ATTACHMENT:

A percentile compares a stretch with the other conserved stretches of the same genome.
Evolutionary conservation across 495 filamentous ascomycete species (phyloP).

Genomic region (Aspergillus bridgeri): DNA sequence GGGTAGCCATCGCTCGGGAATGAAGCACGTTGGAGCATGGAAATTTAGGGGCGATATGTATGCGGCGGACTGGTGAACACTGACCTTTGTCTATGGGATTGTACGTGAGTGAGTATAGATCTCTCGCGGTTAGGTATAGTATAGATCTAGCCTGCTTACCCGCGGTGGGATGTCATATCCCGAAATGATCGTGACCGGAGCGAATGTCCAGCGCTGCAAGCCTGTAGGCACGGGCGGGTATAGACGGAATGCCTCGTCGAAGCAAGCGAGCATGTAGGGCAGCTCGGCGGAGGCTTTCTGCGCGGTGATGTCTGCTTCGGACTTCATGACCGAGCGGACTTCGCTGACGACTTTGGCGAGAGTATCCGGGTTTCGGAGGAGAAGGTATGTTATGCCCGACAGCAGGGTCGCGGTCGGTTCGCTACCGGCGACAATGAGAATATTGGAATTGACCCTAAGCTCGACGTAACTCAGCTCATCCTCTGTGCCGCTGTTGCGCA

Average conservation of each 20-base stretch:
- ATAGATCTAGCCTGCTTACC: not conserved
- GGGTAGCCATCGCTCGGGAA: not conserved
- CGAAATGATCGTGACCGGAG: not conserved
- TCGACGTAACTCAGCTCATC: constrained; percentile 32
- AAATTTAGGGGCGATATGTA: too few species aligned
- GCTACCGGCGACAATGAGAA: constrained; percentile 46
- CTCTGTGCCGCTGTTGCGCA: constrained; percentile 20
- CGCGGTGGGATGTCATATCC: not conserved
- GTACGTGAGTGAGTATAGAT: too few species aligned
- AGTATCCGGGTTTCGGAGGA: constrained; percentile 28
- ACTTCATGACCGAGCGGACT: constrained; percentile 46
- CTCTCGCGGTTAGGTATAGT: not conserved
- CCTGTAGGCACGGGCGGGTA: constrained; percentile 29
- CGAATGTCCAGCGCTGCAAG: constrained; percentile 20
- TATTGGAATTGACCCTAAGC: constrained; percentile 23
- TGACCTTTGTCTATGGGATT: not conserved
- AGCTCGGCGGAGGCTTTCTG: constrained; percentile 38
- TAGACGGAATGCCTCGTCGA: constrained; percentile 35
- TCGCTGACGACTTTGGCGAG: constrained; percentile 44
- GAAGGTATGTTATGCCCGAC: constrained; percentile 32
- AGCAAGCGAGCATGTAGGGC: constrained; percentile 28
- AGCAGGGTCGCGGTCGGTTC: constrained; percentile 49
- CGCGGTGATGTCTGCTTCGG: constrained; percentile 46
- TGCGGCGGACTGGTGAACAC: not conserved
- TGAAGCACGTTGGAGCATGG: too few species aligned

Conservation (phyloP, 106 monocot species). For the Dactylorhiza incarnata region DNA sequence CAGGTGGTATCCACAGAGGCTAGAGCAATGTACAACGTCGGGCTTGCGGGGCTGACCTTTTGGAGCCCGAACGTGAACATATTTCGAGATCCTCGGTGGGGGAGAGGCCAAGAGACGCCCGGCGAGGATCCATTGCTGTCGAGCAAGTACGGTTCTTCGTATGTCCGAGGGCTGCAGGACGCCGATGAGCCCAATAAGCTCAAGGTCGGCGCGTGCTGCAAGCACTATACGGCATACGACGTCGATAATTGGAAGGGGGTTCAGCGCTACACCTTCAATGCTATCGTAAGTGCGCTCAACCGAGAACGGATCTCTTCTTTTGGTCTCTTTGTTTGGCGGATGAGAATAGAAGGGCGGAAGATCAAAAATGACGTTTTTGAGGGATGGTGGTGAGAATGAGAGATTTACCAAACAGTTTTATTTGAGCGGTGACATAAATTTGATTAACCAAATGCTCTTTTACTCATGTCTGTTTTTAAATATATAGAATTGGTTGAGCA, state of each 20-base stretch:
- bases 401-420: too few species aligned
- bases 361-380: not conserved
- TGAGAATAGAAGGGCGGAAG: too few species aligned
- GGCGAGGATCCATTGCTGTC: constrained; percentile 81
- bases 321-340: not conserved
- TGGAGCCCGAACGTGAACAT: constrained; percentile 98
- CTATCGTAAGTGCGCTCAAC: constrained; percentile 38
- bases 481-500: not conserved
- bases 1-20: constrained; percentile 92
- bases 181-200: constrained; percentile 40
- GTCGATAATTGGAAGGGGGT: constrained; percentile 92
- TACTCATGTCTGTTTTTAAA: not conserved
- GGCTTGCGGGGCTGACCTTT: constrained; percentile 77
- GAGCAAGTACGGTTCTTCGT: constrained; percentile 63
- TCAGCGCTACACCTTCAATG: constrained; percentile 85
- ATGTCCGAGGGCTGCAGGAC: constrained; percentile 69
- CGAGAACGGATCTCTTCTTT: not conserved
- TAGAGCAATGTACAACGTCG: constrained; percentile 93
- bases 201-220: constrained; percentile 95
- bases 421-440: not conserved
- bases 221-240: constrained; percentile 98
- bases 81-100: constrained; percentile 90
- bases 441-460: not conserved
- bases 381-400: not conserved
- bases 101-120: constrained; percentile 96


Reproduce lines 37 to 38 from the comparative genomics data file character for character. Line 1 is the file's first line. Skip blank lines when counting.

- CTATCGTAAGTGCGCTCAAC: constrained; percentile 38
- bases 481-500: not conserved